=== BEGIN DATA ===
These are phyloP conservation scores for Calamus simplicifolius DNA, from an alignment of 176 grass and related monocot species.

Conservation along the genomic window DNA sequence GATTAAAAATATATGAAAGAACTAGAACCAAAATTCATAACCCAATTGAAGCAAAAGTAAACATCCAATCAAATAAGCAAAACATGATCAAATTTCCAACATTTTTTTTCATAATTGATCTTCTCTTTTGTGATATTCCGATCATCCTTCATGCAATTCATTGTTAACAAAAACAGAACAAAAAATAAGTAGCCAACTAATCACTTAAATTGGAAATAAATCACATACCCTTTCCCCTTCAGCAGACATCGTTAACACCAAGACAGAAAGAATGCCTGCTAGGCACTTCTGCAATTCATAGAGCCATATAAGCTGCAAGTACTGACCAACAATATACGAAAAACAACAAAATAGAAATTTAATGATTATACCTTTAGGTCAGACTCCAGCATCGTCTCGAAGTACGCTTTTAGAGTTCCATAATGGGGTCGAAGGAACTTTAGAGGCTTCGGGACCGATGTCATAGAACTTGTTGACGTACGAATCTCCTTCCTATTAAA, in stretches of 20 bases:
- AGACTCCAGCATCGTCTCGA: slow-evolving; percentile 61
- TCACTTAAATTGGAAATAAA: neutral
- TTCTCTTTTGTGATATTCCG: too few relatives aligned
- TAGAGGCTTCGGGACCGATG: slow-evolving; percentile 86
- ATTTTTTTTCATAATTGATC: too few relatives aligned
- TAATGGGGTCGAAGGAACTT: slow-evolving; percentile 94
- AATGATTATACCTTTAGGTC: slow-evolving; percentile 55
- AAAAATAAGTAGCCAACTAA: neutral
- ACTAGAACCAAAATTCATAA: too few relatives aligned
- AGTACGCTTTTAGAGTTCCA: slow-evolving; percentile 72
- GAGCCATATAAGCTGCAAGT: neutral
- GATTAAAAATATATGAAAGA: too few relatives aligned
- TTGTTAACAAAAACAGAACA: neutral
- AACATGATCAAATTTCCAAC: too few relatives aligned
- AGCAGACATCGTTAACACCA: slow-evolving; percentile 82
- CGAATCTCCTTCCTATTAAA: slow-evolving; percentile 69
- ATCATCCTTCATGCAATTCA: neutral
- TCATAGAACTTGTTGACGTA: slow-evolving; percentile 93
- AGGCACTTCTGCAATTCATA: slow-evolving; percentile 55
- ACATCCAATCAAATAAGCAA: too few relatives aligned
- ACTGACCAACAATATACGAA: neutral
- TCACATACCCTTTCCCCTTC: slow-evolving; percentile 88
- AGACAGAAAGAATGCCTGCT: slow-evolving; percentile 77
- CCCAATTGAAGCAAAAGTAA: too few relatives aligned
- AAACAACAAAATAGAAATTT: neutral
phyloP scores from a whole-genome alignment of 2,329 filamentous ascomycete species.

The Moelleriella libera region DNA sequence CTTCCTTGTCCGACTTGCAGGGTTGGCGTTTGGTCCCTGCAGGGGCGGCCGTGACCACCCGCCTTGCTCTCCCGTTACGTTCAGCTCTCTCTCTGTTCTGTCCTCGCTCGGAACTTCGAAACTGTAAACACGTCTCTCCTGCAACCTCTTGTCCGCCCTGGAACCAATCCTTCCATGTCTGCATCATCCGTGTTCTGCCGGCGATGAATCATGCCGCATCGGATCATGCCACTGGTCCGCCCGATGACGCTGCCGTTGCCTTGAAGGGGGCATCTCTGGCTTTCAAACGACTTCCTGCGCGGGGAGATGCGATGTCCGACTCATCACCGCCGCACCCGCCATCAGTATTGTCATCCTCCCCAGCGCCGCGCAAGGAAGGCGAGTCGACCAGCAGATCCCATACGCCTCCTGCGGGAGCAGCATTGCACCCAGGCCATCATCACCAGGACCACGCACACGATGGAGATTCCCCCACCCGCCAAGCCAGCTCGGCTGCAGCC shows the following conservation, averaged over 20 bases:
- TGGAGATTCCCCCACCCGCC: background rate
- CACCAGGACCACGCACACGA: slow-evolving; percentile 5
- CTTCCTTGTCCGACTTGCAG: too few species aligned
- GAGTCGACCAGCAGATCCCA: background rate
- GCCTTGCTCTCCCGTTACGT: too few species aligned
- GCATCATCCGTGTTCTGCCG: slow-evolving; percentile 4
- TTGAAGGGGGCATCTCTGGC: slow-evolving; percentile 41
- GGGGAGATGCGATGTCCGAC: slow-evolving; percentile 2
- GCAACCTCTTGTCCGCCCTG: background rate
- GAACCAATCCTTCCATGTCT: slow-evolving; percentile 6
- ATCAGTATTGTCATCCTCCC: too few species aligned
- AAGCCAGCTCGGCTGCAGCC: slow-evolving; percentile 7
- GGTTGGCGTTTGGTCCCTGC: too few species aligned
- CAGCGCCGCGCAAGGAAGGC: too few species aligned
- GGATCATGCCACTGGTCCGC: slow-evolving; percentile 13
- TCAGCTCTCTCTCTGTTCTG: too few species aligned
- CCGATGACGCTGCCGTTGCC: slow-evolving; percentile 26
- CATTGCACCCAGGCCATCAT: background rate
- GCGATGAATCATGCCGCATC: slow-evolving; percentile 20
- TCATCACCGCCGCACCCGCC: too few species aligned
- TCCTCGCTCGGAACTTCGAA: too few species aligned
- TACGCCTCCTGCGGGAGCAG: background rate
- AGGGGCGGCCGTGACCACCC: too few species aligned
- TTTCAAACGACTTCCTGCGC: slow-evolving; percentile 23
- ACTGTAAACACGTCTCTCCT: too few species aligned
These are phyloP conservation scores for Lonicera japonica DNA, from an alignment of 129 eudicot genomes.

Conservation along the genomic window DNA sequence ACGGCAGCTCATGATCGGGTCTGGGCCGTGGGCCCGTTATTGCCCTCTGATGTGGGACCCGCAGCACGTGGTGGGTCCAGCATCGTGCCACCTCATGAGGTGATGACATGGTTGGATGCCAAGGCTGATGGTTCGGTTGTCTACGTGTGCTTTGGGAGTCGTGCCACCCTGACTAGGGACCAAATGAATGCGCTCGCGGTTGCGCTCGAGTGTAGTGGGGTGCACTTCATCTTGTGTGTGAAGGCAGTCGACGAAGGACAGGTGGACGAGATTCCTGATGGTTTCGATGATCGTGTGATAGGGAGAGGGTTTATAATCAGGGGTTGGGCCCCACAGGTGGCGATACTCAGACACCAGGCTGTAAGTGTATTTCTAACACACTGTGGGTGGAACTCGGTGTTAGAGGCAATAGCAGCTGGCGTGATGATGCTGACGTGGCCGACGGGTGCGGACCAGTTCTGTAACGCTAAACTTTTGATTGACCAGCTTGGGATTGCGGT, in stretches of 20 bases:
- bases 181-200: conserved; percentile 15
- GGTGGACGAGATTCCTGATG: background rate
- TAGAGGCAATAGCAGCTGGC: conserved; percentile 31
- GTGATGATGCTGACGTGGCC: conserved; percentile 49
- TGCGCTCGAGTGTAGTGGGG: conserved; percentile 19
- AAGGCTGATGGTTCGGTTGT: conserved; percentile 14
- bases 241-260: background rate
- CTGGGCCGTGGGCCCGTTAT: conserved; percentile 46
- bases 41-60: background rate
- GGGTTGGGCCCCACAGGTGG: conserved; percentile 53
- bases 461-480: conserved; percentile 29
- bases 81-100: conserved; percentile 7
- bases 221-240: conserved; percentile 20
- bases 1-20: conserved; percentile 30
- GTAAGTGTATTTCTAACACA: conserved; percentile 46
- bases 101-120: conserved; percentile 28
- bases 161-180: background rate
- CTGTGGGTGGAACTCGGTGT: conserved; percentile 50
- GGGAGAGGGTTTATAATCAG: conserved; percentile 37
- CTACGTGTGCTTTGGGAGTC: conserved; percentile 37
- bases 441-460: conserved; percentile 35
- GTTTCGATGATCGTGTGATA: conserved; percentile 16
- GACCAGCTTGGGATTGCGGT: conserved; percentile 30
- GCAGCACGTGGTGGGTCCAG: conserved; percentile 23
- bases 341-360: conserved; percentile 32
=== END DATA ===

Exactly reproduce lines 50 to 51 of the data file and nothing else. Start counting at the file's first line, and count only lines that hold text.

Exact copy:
- TCCTCGCTCGGAACTTCGAA: too few species aligned
- TACGCCTCCTGCGGGAGCAG: background rate